Argentina on Tuesday gave Israel thousands of World War II era documents during a visit by Prime Minister Benjamin Netanyahu that he says marks "a new dawn" in his country's relationship with Latin America.
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The digital documents delivered by President Mauricio Macri include nearly 140,000 secret files and photographs from 1939-1950. They include letters, telegrams and reports that were digitized by Argentina and the U.S. Holocaust Memorial Museum in Washington.
"We have delivered these digitalized historical documents about the Holocaust so that the state of Israel can make sure that they are investigated," Macri told Netanyahu after giving him a box containing five hard drives.
Argentina remained neutral during the war but later became a refuge for fleeing Nazi criminals, including some of the most notorious. Today, it has Latin America's largest Jewish community and of the world's biggest.
Netanyahu arrived Monday in Buenos Aires for the first visit by an Israeli leader to the region since Israel's creation in 1948. He is also scheduled to visit Colombia and Mexico before going to New York, where he will address the U.N. General Assembly on Sept. 26.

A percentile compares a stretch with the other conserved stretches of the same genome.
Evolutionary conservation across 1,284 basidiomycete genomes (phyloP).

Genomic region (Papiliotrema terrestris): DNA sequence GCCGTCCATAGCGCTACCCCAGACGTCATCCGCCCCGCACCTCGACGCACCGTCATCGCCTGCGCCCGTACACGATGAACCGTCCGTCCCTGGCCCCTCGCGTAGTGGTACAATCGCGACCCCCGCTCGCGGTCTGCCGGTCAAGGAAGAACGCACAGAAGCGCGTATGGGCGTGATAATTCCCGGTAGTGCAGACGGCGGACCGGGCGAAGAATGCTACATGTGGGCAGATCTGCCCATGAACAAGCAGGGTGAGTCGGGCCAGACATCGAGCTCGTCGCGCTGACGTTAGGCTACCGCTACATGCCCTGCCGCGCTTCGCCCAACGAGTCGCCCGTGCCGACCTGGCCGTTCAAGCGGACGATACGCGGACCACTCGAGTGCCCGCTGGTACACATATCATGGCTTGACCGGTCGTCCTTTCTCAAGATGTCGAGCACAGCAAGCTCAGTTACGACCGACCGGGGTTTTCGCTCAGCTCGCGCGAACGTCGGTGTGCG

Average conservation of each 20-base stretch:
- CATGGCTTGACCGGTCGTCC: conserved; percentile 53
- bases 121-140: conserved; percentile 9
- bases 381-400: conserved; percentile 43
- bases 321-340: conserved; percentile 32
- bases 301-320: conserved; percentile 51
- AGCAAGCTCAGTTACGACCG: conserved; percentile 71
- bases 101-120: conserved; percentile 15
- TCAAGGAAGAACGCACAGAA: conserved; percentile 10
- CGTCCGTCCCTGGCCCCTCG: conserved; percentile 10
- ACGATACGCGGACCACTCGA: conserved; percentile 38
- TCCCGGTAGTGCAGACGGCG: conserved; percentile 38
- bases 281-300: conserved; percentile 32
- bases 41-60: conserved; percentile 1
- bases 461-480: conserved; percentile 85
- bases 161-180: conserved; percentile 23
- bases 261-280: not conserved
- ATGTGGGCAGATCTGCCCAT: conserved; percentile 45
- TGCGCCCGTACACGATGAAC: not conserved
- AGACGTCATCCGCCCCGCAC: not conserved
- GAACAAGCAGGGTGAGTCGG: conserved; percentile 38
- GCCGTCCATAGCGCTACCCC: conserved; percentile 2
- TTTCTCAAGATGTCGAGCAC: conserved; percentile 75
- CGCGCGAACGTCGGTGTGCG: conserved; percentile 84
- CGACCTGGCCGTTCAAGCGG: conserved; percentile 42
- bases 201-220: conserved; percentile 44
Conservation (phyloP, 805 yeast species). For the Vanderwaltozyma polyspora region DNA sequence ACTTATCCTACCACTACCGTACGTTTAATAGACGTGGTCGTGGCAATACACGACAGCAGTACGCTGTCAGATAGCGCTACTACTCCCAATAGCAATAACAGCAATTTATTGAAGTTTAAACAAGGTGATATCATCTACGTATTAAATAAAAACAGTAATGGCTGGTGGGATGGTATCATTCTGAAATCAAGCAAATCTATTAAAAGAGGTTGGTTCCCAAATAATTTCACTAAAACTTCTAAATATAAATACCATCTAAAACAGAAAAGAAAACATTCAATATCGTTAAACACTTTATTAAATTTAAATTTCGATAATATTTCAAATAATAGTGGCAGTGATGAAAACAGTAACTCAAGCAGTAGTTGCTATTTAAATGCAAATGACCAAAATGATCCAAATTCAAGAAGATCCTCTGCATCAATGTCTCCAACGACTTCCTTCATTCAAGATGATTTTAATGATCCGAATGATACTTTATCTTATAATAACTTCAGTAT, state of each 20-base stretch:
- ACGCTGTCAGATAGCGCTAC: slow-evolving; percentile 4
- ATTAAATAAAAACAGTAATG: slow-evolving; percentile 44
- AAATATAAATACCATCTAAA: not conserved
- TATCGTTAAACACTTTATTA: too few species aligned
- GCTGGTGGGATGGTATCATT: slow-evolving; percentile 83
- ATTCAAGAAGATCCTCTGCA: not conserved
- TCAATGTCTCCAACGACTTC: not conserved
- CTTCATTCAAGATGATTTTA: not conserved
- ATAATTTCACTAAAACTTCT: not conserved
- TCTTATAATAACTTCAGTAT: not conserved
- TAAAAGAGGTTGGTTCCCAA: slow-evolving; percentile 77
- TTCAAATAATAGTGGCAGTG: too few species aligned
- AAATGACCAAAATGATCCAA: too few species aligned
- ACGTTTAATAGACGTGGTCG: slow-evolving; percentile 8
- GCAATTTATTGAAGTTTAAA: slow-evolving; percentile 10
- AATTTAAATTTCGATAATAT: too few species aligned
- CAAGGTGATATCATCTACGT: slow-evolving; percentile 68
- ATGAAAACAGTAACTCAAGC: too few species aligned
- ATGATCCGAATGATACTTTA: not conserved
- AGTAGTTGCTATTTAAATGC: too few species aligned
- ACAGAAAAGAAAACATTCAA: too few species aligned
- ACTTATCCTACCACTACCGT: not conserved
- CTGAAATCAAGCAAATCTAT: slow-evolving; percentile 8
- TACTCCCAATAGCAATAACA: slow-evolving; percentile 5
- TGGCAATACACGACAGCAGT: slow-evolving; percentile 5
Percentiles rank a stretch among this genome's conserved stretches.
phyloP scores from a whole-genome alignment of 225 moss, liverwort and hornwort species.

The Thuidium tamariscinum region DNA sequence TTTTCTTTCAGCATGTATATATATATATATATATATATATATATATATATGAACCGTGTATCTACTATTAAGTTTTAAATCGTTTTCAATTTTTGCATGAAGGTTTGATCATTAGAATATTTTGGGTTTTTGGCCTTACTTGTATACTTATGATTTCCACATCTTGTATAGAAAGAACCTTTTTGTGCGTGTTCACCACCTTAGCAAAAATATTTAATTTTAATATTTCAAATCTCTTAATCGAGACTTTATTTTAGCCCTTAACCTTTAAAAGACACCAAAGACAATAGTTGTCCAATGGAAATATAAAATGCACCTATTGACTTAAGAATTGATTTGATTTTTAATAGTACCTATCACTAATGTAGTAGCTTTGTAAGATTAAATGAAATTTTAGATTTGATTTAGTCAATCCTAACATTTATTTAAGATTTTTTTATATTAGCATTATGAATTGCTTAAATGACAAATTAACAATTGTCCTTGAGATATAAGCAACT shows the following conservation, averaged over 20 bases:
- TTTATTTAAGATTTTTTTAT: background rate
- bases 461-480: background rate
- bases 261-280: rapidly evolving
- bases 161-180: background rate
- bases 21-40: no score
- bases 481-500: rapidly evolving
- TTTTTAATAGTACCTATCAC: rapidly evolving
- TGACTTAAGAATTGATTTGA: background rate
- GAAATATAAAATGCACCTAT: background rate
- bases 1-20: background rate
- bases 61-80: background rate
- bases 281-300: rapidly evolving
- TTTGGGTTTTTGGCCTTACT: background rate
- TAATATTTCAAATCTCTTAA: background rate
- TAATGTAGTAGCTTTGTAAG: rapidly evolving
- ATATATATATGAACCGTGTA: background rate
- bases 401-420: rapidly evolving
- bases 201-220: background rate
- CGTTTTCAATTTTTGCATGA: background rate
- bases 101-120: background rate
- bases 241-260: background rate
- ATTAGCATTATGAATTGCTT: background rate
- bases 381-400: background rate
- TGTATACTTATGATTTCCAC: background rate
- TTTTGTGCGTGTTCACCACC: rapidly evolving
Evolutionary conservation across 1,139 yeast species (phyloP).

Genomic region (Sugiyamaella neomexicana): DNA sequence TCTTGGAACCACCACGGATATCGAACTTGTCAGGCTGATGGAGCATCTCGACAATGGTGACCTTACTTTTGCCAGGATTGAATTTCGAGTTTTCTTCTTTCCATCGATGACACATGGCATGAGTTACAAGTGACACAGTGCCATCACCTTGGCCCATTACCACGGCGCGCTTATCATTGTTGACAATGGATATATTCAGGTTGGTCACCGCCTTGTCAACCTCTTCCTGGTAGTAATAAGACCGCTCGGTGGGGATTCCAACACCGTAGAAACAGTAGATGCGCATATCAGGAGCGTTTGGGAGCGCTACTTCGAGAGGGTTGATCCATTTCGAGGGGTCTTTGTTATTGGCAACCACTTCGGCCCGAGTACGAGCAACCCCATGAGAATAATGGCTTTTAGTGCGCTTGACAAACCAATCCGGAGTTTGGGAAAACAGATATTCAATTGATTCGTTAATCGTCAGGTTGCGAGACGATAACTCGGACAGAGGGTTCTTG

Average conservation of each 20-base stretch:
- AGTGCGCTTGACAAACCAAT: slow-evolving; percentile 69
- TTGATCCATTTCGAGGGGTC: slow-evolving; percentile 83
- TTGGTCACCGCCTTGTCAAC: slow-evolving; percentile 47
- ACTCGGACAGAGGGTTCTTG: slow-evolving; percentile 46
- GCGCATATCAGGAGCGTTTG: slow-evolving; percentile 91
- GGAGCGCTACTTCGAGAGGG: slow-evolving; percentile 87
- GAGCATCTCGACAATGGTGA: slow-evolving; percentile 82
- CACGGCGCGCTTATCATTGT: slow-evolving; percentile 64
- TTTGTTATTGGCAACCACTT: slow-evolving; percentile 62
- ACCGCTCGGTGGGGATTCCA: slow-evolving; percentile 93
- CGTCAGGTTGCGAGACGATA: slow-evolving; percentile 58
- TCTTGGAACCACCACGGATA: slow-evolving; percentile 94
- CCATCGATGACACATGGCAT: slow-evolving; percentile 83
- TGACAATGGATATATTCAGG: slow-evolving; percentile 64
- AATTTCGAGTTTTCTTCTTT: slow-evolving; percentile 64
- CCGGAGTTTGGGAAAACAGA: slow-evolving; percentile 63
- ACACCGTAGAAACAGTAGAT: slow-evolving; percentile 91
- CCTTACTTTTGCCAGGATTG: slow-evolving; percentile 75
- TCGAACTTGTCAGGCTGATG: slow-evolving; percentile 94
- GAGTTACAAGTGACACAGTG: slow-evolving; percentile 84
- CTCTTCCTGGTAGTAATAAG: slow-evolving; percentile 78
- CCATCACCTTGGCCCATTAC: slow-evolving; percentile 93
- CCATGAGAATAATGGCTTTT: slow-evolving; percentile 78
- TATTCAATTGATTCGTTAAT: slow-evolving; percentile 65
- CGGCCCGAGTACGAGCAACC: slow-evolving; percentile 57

"It's incredible that in 70 years of Israel, no prime minister visited any country in the Western Hemisphere south than the United States," Netanyahu said. "We are beginning here the dawn of a new era and not accidentally we begin it here in Argentina."
Netanyahu also praised Macri's "commitment" to solve two terror attacks against the Jewish community in Argentina.
"We know, without a doubt, that Iran and Hezbollah were backing up and in fact initiating these attacks," Netanyahu said.
Israel and Argentina have long accused Iran of being behind 1990s bombings in Buenos Aires that killed 29 people at the Israeli Embassy and 85 people at a Jewish community center. Iran has denied any role in the attacks.
The leading prosecutor investigating the attack on the AMIA community center was found dead in his apartment with a gunshot wound to the head on Jan. 18, 2015.
Alberto Nisman had been scheduled to appear in Congress the next day to present allegations that then President Cristina Fernandez orchestrated a secret deal to cover up Iranian officials' alleged role in the attack. Fernandez denied the allegations and judges threw out the case.
Conspiracy theories have flourished around the mysterious death. While some people believe Nisman killed himself because he felt his claims against the former president lacked proof, others say he was murdered because he was a threat to the Argentine and Iranian governments.
Macri, who has met with Nisman's family, says resolving the death of the prosecutor and the bombings remain among his government's top priorities.